We know, too, that Israeli security and Palestinian rights are not mutually exclusive but mutually dependent upon each other. We therefore support the many Palestinians and Israelis who, despite the war crimes committed by both sides, are continuing to struggle nonviolently for freedom and justice.

Amid much diplomatic doublespeak and the conflating of vengeance with defense, we listen for the voices of Gazans, Palestinians, and Israelis who call out for an end to bloodshed, who call out for peace, and who have a vision and the tools to build that peace. We strain to hear these brave voices above the din of myopic fear-mongering and rationalizations.

We know that the solution for the Middle East will be built from this vision and these tools­but only if we in this country help it. There is a wide range of actions we can take, and pressing reasons for people here to take them.

The war is waged “over there.” But it is bought and paid for here in the United States. Through successive U.S. administrations, both Democrat and Republican, Israel has received more military aid than any other country. This unconditional military support, along with concomitant diplomatic and financial support, makes the Israeli sieges, occupation, and colonization of Palestinian territory possible. U.S. tax dollars buy the F-16 fighter jets, the M-60 tanks, the transport planes and attack helicopters, missiles, and depleted uranium munitions that Israel wields with such devastating effect.

Many groups are organizing pro-peace forces to demand that Congress and the new White House withdraw that support. The War Resisters League has joined in and endorsed protests, rallies, and marches; we have crafted letters to editors; we have opposed one-sided Congressional resolutions that blame Palestinians for the violence done to them. Beyond those efforts, however, there are two areas that WRL has focused on more intently than have many other groups: War tax resistance and conscientious objection.

War tax resistance­as a symbolic “no” to war and as a concrete deduction of the funds available to foment war­is a key component of WRL’s work; at this moment, it is also a first step towards ending the “war” against Gaza by ending taxpayer-financed U.S. military support for Israel. Finally, we affirm “the right to refuse to kill” and urge support especially for Israel’s conscientious objectors, the high school seniors who face repeated jail terms for refusing to be inducted into the Israeli Defense Forces, the occupying power in Palestine.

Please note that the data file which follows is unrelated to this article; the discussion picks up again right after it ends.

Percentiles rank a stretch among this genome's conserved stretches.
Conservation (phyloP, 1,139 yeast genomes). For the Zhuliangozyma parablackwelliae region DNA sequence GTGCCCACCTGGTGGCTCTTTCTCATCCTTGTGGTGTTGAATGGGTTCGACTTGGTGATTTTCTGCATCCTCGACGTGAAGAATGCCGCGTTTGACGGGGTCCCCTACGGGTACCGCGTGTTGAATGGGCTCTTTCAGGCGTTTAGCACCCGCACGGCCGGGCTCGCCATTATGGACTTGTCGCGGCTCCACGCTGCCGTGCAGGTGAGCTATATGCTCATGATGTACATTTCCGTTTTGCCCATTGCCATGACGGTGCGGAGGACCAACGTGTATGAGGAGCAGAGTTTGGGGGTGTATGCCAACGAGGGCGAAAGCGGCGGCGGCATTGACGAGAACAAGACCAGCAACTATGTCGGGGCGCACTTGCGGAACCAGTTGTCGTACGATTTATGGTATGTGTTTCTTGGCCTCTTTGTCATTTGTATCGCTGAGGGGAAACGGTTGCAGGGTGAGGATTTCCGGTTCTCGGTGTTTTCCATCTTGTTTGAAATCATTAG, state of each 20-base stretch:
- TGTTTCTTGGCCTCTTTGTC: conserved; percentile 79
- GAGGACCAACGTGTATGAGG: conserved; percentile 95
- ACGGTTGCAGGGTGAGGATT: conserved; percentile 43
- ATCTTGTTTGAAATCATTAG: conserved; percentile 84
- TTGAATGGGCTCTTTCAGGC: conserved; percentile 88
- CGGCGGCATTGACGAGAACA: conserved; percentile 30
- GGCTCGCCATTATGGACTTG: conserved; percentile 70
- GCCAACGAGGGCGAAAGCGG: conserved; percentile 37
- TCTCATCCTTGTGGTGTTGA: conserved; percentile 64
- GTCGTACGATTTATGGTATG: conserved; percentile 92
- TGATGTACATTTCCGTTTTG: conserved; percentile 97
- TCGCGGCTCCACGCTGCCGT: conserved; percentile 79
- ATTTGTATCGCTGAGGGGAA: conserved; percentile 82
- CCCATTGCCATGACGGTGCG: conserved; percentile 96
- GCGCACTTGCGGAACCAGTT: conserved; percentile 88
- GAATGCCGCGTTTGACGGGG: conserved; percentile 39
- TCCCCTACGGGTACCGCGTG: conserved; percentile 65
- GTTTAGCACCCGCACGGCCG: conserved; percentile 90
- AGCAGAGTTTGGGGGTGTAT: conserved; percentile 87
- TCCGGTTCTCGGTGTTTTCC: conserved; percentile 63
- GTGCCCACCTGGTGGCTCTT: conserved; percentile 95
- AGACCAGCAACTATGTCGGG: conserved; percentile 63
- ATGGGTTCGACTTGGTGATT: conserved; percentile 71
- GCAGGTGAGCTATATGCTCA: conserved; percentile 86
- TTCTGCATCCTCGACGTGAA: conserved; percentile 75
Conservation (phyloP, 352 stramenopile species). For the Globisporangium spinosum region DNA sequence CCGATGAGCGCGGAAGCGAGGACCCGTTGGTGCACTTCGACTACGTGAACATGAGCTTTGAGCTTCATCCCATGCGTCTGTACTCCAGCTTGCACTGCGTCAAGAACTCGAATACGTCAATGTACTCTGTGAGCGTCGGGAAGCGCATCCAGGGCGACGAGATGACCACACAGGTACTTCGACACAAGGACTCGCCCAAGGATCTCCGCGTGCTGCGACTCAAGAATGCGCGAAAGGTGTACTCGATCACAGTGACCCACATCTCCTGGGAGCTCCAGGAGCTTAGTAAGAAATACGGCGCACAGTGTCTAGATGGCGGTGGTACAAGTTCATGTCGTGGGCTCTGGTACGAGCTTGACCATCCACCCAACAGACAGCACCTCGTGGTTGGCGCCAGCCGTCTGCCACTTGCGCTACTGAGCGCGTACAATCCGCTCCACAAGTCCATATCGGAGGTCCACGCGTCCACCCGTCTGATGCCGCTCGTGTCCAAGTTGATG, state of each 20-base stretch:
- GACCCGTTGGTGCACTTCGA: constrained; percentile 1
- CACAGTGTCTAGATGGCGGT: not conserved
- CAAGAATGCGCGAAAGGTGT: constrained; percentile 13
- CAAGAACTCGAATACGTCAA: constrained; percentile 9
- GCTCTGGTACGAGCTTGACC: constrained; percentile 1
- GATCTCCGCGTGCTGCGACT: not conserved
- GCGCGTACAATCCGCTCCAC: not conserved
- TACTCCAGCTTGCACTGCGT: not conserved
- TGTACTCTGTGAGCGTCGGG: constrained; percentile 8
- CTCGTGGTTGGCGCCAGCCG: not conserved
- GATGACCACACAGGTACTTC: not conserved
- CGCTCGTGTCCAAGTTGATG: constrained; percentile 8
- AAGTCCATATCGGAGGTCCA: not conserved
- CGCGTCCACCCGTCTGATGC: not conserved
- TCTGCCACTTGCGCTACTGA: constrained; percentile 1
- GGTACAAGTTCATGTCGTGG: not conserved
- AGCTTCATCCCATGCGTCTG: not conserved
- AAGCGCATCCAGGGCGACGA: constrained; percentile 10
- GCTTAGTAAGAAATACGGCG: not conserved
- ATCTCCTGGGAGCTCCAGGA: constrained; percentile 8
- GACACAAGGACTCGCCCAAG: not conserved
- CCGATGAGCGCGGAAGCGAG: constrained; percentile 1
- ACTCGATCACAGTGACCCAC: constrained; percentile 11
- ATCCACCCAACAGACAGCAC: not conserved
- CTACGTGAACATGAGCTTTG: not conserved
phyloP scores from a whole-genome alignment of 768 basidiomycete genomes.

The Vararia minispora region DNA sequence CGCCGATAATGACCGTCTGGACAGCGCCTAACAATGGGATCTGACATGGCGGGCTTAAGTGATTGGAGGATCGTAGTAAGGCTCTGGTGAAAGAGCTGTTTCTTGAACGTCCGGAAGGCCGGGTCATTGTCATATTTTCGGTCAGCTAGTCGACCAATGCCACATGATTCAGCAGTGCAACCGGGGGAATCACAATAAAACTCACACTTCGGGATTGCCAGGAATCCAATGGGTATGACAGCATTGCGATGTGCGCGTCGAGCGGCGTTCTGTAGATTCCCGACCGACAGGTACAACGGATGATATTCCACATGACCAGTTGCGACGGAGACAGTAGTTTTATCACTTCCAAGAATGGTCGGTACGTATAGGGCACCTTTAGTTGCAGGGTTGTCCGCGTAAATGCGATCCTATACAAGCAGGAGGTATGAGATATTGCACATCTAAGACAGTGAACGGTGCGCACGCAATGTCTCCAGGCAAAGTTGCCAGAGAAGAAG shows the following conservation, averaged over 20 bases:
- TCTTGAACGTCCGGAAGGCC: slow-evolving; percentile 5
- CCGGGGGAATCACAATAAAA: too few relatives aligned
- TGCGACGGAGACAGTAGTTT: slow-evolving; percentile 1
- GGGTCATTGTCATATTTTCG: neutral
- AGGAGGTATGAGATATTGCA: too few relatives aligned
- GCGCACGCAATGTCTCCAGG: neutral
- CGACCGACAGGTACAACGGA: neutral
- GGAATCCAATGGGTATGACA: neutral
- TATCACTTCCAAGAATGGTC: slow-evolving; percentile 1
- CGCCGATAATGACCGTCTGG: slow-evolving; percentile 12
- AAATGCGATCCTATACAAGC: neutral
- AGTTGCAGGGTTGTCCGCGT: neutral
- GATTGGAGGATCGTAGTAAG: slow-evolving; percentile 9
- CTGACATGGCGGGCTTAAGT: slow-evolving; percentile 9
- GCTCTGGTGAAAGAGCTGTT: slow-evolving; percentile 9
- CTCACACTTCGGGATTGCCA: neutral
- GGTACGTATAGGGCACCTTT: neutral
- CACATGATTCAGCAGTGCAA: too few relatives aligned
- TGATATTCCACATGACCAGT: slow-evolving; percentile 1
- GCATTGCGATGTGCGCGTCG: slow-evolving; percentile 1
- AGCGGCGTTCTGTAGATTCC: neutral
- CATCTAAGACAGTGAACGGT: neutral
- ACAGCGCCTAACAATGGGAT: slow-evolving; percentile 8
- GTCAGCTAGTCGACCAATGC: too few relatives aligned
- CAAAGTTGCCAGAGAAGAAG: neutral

The laws of war were clearly defined in the last century, primarily in the treaties and agreements collectively known as the Geneva Accords: No collective punishment. No indiscriminate attacks­military action must be taken against military targets. No use of overwhelming firepower­military action and re-action must be in proportion with the threat or counter-attack. .

The laws of war fill volumes and are never followed. But: what if war only killed uniformed combatants in a targeted, commensurate and proportional way? Would it be just and appropriate then? For that kind of war to occur would mean that exploitation, empire, and occupation were no more. That kind of war has never happened and never will.

WRL therefore affirms, now as it ever has, that all war is a crime against humanity, and that we will struggle nonviolently for the end of all war, and for the removal of the causes of war, including racism, sexism, and human exploitation.



War Resisters League
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New York, NY 10012


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the washington post

the new york times
alissa j. rubin

kimi yoshino

the new york times